The mutant sites are located throughout the protein structure both on its surface and within the core (Fig. 3). Some of them are located in the vicinity of the subunit interface, and others are close to the active site and might be involved in substrate binding and hydrolysis. Based on the localization and environment of particular residues in the structure, the mutations can be classified into three groups as shown in Table 2. The proteins in each category may be compromised by different mechanisms, including (i) impairment of substrate binding/hydrolysis, (ii) impairment of structural integrity (residues in the hydrophobic core or at the subunit interfaces), and (iii) disruption of the interactions with potential interacting proteins (surface mutations).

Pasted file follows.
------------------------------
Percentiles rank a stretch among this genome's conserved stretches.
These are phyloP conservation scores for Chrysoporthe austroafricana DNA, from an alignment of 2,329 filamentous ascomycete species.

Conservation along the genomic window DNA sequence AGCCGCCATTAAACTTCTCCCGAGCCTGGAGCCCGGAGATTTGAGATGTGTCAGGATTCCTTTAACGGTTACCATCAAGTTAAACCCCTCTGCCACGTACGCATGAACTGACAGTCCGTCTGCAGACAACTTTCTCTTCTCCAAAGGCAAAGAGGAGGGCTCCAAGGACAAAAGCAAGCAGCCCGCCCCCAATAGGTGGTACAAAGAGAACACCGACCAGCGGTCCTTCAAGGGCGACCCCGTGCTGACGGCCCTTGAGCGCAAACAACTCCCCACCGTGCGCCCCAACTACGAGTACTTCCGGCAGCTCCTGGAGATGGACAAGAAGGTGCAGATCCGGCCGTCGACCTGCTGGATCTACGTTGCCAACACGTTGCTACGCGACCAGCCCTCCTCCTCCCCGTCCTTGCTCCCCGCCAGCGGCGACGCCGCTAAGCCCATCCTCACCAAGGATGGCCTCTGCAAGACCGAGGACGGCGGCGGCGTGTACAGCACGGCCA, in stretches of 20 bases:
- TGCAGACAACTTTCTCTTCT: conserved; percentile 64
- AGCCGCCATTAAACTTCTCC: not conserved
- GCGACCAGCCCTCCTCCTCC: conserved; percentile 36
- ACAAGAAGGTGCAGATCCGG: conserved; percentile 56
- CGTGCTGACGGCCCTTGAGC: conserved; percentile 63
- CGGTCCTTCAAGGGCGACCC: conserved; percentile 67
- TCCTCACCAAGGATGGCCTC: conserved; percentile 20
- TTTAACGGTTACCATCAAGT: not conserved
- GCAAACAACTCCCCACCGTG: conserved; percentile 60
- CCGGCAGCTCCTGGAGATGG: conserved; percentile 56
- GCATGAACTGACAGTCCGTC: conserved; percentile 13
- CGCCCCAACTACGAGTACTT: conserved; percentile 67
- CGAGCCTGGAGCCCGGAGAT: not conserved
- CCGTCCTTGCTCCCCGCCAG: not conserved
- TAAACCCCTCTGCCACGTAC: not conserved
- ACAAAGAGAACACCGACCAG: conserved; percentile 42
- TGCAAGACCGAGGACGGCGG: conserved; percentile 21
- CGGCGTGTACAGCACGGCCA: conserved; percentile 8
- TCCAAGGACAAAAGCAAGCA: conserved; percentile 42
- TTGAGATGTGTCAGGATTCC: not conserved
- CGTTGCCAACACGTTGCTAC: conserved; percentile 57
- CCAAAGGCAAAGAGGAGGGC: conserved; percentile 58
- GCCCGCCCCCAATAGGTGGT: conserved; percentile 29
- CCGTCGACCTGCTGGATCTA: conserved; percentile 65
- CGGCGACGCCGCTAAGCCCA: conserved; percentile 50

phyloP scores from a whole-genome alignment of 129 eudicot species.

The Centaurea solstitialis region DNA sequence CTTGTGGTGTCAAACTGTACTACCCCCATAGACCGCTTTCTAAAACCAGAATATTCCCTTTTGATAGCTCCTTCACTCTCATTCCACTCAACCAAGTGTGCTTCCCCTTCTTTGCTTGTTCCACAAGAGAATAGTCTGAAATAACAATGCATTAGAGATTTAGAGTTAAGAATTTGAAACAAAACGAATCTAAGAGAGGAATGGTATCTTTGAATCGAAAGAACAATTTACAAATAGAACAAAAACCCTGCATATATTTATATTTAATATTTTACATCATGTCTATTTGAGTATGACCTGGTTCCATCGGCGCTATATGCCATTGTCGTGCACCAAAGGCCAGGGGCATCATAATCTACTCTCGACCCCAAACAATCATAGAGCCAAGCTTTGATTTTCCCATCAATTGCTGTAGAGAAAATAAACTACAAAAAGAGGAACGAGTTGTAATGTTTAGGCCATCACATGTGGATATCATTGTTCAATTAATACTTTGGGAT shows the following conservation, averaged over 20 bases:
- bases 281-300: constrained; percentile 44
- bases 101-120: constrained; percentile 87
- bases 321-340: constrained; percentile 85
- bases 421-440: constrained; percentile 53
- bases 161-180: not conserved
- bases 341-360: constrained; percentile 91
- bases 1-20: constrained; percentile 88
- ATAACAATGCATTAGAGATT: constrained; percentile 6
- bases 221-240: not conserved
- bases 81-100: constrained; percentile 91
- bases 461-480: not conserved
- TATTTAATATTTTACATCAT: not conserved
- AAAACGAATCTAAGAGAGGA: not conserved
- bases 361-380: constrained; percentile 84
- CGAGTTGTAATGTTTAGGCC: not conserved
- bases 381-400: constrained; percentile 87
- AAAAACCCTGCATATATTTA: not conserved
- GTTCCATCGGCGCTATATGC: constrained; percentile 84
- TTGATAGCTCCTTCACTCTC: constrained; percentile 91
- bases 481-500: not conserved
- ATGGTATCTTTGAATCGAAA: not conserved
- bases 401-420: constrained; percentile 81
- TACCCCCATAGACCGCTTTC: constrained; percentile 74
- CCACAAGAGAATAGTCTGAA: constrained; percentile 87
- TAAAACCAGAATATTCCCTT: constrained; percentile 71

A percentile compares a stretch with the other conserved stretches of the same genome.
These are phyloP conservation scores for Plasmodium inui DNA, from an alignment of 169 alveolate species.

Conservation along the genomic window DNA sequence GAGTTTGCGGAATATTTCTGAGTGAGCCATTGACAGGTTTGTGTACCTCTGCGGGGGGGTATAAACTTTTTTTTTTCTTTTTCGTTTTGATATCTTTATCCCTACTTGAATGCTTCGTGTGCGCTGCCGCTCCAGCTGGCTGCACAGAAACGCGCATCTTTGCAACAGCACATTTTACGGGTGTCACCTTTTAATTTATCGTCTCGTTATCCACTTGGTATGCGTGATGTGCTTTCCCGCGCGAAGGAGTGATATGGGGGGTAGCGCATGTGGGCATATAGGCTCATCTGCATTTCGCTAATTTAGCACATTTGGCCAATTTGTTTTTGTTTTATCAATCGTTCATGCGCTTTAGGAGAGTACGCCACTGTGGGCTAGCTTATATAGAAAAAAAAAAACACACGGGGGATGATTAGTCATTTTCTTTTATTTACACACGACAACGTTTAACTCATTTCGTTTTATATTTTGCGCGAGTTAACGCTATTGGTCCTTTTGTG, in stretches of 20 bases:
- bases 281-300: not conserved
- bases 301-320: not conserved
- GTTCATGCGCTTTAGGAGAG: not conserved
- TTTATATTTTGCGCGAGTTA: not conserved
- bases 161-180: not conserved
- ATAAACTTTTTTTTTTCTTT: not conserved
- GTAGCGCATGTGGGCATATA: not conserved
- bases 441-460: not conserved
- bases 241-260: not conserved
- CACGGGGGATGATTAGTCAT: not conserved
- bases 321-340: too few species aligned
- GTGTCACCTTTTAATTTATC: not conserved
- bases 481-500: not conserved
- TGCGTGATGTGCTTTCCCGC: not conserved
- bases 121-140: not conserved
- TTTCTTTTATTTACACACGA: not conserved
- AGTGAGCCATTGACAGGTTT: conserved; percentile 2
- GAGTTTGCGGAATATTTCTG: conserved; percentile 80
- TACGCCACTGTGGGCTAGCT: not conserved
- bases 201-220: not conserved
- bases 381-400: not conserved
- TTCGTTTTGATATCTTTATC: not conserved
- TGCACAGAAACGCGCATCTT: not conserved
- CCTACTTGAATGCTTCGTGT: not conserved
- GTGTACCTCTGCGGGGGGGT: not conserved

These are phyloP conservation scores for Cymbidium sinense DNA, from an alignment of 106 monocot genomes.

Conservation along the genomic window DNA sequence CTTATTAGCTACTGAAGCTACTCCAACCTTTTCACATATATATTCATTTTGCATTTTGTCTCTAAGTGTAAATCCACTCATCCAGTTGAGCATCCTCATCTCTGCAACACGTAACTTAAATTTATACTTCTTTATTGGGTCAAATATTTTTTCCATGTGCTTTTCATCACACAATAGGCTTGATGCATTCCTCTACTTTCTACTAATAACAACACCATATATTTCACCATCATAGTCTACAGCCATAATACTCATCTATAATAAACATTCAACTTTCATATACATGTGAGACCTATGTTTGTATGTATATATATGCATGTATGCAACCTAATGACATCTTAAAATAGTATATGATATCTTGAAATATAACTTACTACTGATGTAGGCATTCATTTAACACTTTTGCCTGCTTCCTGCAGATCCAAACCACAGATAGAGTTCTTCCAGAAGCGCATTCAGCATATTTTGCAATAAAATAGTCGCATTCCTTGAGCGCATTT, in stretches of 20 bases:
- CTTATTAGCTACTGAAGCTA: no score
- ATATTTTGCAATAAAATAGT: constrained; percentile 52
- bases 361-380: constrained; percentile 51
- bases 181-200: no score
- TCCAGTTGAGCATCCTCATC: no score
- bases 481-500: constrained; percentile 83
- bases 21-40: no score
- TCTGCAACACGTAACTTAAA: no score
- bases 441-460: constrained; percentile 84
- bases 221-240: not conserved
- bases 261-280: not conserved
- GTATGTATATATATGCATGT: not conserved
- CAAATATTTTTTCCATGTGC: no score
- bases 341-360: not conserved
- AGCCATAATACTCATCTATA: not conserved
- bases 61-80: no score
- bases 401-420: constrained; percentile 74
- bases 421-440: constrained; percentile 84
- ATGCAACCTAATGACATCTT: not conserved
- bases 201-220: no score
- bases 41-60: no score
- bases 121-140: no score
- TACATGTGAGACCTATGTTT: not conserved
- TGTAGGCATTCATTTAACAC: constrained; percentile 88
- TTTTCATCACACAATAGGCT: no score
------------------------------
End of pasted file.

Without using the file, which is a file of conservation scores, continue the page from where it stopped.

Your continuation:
The first group is represented by an A:G37S mutation, which has been shown to impair the activity of human RNase H2 (12, 18, 26). As demonstrated by the substrate complex structure of T. maritima RNase H2 (Tm-RNase H2), Gly-37 is a part of the conserved GRG motif that is involved in specific interactions with the 2′-OH group of the (5′)RNA-DNA(3′) junction (17). We hypothesized that its mutation to serine would introduce steric clashes, leading to a change in conformation of the protein backbone that could in turn affect the interaction with the substrate (17). A neighboring mutation, A:R235Q, can have a similar effect. Arg-235 interacts with the GRG motif to stabilize it. Another mutation in the substrate interface region is T240M. As discussed below, Thr-240 is important for the binding of the non-cleaved strand, and its substitution to alanine greatly reduces the enzyme activity (Fig. 4C).